One such rental gig was for the EZRock 105.3 Canada Day Talent Show. A friend of mine was performing and wanted to bring a rig for his audition. I packed up my equipment and made my way to Science North. Not knowing much of this event prior, I expect a number of young adults with their bands auditioning. It was more in fact a kids talent show, and my equipment and presence was a bit of an overkill for such an audition. Nonetheless, we waited in line for him to be called, and in that time was spotted by one of the stations employees - Promotions and Programming Director for EZ Rock Mike Allard. He was intrigued and impressed with my equipment, and the fact I could use it, and told me to get the contact information for Q92's Promotions Director Michelle Russell (who was one of the judges) for a future job opportunity. A few weeks later, Michelle contact me with such an opportunity, and after an adventure of it's own (a story for another time), I was hired as a remote technician! Being a lifelong listener of each station, I was pumped at this opportunity to explore another side of the musical world. As a remote technician and later the Community Coordinator, I had the opportunity to be a dozens of events and concerts in the community. I got to meet with Finger 11, Monster Truck, The Sheepdogs, Platinum Blonde, Sass Jordan, Big Wreck, LoverBoy, and more. I even had the opportunity to takes pictures in the press pit during ZZ Top's and Kiss' concert at the Sudbury Arena, and introduce The Sheepdogs on stage at Uranium Days in Elliot Lake.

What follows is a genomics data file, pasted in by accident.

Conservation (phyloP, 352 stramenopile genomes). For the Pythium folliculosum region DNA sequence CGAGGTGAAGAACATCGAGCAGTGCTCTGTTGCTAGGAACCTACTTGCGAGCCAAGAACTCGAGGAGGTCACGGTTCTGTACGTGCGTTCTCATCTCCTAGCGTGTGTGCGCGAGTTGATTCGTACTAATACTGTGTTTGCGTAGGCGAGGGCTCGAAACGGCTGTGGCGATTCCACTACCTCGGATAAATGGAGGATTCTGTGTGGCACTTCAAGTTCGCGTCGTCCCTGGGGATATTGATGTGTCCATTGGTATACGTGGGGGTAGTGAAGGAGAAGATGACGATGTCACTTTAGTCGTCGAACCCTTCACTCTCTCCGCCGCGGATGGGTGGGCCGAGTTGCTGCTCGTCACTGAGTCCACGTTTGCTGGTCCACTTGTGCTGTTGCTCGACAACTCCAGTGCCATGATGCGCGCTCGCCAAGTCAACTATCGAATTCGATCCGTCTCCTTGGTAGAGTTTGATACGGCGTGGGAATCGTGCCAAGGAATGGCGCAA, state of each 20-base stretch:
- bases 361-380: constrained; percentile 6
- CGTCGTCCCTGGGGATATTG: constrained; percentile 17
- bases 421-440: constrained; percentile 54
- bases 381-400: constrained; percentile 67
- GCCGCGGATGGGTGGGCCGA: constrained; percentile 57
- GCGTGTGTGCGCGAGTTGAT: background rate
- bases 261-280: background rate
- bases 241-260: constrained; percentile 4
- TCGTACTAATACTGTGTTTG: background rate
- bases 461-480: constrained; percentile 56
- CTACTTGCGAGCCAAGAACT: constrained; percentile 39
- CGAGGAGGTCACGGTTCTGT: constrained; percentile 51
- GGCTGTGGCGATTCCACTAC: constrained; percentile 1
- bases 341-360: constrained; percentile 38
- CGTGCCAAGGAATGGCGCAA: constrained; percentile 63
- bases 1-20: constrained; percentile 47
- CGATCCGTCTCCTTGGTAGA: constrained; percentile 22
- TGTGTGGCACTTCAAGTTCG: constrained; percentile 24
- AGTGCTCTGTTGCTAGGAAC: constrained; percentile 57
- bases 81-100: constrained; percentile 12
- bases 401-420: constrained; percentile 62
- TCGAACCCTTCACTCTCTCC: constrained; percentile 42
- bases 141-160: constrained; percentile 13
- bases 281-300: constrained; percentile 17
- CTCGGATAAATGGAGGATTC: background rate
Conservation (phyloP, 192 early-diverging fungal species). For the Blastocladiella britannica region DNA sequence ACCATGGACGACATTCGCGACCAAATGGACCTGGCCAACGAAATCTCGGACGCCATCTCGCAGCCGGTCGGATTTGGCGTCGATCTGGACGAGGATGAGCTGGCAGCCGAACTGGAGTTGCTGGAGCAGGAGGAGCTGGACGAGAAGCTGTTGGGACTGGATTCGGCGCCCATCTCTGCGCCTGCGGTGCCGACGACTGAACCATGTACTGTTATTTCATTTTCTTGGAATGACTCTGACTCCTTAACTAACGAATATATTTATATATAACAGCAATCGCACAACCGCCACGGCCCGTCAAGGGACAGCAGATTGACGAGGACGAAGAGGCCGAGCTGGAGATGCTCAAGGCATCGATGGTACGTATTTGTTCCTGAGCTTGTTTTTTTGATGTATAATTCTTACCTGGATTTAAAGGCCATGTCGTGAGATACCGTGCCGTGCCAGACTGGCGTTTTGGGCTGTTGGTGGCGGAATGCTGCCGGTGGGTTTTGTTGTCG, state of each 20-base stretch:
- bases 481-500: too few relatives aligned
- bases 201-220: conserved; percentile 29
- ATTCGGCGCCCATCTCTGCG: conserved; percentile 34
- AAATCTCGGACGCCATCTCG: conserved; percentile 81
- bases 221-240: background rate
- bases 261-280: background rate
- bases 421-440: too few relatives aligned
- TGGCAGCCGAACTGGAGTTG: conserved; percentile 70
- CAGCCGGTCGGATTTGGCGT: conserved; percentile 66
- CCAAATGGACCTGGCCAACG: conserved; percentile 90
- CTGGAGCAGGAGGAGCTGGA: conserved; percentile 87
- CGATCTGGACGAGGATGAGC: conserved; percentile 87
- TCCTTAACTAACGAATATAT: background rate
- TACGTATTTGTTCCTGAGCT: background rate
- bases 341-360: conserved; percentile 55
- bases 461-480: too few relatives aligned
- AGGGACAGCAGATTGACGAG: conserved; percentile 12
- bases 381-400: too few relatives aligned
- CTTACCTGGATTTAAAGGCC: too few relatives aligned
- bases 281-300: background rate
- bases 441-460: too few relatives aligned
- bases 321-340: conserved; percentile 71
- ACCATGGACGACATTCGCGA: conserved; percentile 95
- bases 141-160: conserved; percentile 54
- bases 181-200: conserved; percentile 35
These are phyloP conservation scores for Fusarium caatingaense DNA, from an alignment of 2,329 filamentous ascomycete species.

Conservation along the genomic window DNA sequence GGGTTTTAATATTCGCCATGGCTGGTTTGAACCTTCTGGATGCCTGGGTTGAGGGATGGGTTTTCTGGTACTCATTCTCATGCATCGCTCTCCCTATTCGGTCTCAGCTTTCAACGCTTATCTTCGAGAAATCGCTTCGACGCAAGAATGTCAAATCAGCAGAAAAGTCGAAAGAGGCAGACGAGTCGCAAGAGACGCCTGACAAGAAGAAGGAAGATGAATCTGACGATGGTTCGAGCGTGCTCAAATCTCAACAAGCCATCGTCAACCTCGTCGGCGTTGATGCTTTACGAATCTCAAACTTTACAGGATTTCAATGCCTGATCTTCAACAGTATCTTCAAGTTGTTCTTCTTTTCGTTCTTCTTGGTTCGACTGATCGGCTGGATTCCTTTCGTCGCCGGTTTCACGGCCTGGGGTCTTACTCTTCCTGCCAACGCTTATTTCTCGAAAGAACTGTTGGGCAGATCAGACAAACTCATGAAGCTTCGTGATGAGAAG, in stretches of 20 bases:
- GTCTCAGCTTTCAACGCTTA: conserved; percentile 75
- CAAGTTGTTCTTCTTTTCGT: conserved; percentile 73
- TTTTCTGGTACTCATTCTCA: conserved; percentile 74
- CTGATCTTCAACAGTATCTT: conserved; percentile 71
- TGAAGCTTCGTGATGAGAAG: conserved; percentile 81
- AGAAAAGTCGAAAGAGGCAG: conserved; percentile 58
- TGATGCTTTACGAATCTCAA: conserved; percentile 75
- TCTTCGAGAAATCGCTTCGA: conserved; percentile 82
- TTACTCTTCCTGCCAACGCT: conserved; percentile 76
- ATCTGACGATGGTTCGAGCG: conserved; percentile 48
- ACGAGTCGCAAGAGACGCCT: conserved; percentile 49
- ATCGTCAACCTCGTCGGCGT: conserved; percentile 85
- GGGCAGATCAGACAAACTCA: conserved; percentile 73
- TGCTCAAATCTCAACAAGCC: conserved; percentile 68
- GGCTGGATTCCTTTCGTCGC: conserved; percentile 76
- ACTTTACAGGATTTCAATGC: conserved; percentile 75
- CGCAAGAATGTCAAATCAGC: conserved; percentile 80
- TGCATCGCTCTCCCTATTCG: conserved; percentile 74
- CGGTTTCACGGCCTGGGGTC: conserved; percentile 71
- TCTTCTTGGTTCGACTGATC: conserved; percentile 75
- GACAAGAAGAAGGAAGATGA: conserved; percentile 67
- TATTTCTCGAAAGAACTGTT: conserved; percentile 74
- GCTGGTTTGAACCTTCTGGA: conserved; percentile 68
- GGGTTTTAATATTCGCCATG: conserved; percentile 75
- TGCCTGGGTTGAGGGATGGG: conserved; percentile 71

Thanks to a station colleague (shoutout Bryan), I was hired at the in-house sound person at Cousin Vinny's in Hanmer. My two years at this venue really helped develop my ear as a sound engineer, and provided me the opportunity to mix for over 75 bands, including Mama Kin (Aerosmith Tribute), Rory Gardiner, Carl Dixon (Coney Hatch), Toe Jam Tequila, Mimi O'Bonsawin, Bluez Brotherz, Goodnight, Sunrise, Vintage Slang, etc. I continued to work on the side with other local bands for smaller shows as well, and started renting my equipment to a larger scope of clientele, including DJs and weddings. At the same time, Vinny's was looking for someone to DJ between the band sets.

Chapter 2 - "I'll Never Be A DJ"

"I'll never be a DJ"

I said this phrase more times than I can count. As a performing musician, I HATED DJs. They could come in with a laptop with "burnt" music, and make more money than a 4 piece band with $30,000 in equipment and years in mastering their craft. Even worst, local bars were turning to DJs since they had a bigger discography, and cost less to the bar (paying one guy $250 for the night vs $500 to a band). My first paid gig in 2008 as a drummer was $400 for two nights. One of my last took place in 2013 and I was playing for free at the Sudbury Market. The future of Sudbury's music scene was changing, and so too would my view on DJs.